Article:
Are you ready to lead your organization where no other has gone before? Okay, yes we are having some fun here – but we are also serious. We can learn lessons in leadership from Star Trek. Captain Kirk was a great leader in every sense. He valued his team, their contributions and opinions, and always encouraged them to be creative. In this clever piece from Forbes, posted by Alex Knapp, we get a lighthearted approach to what good leadership is.
Leadership Lessons from Star Trek
Here are five of the key leadership lessons that you can take away from Captain Kirk as you pilot your own organization into unknown futures.
1. Never Stop Learning
“You know the greatest danger facing us is ourselves, an irrational fear of the unknown. But there’s no such thing as the unknown– only things temporarily hidden, temporarily not understood.”
Captain Kirk may have a reputation as a suave ladies man, but don’t let that exterior cool fool you. Kirk’s reputation at the Academy was that of a “walking stack of books,” in the words of his former first officer, Gary Mitchell. And a passion for learning helped him through several missions. Perhaps the best demonstration of this is in the episode “Arena,” where Kirk is forced to fight a Gorn Captain in single combat by advanced beings. Using his own knowledge and materials at hand, Kirk is able to build a rudimentary shotgun, which he uses to defeat the Gorn.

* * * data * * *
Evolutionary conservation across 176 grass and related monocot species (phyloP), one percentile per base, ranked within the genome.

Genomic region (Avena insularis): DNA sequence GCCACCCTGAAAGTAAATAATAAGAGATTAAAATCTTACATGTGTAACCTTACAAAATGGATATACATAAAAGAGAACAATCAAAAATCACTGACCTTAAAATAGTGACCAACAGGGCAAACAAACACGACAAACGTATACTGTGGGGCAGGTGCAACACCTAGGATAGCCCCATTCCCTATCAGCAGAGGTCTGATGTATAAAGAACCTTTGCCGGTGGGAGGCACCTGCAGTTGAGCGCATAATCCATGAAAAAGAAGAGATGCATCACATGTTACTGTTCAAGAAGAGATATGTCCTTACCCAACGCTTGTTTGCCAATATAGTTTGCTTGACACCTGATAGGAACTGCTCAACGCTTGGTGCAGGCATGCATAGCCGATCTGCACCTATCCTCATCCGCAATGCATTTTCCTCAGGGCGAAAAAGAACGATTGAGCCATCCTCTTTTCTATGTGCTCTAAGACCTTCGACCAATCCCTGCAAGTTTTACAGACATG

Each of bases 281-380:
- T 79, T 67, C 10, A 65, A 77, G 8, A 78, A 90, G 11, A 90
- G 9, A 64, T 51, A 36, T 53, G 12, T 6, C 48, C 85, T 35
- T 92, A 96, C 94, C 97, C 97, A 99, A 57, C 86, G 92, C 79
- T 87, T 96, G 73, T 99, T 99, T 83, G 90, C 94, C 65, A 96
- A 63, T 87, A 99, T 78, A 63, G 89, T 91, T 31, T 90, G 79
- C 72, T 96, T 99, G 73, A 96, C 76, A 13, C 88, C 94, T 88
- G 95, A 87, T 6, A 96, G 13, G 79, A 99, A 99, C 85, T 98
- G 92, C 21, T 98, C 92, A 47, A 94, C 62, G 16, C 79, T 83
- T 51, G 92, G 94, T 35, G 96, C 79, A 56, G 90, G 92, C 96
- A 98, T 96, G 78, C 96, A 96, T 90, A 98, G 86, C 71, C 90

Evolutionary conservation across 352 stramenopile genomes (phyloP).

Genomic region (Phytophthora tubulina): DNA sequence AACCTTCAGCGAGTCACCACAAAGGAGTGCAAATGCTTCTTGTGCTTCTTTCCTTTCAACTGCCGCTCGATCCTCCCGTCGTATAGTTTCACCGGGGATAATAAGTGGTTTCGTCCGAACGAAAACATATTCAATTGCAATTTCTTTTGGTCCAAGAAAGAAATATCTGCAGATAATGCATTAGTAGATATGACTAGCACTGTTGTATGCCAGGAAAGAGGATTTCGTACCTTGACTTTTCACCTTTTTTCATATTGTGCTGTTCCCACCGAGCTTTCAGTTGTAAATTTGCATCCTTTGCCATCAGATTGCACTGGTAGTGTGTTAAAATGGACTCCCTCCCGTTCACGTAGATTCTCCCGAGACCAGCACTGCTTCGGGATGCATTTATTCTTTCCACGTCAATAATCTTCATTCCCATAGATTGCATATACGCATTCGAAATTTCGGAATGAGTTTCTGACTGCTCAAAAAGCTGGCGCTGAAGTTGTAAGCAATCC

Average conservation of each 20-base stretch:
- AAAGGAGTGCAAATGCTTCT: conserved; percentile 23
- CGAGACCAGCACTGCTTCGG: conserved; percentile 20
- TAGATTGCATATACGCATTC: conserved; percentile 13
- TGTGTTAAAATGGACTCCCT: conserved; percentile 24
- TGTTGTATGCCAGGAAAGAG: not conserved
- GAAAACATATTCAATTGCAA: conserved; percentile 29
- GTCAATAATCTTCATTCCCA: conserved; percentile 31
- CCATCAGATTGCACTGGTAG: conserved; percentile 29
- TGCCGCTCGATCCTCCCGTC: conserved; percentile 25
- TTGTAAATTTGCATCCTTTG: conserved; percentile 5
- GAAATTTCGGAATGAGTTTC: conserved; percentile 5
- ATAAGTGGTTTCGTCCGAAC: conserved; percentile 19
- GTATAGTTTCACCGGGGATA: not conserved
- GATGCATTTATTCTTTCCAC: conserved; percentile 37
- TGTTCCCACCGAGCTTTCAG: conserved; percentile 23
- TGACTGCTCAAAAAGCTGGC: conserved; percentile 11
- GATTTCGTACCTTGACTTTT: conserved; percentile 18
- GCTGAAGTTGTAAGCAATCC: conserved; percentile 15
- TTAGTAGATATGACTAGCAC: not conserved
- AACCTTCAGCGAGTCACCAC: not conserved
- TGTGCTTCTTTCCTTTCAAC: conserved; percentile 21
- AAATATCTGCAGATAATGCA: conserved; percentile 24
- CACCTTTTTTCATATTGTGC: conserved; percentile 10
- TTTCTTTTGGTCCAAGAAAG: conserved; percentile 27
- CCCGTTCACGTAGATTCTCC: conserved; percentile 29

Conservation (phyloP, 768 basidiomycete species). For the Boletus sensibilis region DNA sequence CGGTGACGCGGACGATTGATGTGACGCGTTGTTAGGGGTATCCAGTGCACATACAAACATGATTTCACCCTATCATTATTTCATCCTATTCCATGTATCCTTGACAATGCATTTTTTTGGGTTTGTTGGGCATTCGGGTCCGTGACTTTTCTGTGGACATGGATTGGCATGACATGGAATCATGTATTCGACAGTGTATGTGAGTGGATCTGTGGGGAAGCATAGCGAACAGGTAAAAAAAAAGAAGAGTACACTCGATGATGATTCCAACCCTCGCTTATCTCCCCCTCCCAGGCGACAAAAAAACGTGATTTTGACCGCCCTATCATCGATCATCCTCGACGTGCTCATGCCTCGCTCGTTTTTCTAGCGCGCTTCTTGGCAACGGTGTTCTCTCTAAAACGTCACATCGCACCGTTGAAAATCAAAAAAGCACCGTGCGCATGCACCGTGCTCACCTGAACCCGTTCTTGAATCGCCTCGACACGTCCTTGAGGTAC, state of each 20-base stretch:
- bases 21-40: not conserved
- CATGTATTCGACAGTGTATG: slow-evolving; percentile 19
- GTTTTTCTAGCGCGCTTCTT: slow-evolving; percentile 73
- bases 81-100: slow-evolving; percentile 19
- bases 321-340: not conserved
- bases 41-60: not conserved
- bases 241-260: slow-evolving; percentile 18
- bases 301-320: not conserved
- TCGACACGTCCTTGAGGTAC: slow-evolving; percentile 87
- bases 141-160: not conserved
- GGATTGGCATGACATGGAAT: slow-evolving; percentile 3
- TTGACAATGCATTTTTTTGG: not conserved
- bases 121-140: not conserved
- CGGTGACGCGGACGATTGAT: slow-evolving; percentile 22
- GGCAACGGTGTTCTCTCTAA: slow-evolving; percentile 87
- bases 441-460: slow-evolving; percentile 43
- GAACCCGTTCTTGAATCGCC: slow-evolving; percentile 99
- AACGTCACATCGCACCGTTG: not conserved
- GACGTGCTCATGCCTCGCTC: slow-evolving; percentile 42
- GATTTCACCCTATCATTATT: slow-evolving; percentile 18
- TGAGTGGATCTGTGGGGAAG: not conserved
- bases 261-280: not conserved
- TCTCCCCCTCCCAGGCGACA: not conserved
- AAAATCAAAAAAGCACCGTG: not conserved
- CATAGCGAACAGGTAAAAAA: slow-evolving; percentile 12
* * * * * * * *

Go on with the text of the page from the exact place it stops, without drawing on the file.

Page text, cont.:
If you think about it, there’s no need for a 23rd Century Starship Captain to know how to mix and prepare gunpowder if the occasion called for it. After all, Starfleet officers fight with phasers and photon torpedoes. To them, gunpowder is obsolete. But the same drive for knowledge that drove Kirk to the stars also caused him to learn that bit of information, and it paid off several years later.
2. Have Advisors With Different Worldviews
“One of the advantages of being a captain, Doctor, is being able to ask for advice without necessarily having to take it.”
Kirk’s closest two advisors are Commander Spock, a Vulcan committed to a philosophy of logic, and Dr. Leonard McCoy, a human driven by compassion and scientific curiosity. Both Spock and McCoy are frequently at odds with each other, recommended different courses of action and bringing very different types of arguments to bear in defense of those points of view. Kirk sometimes goes with one, or the other, or sometimes takes their advice as a springboard to developing an entirely different course of action.
When you think about it, the whole theme applies here. In a new-age global market our horizons have been expanded far beyond what they were even 25 ago. Catch the spirit of adventure and take some lessons in leadership from Star Trek.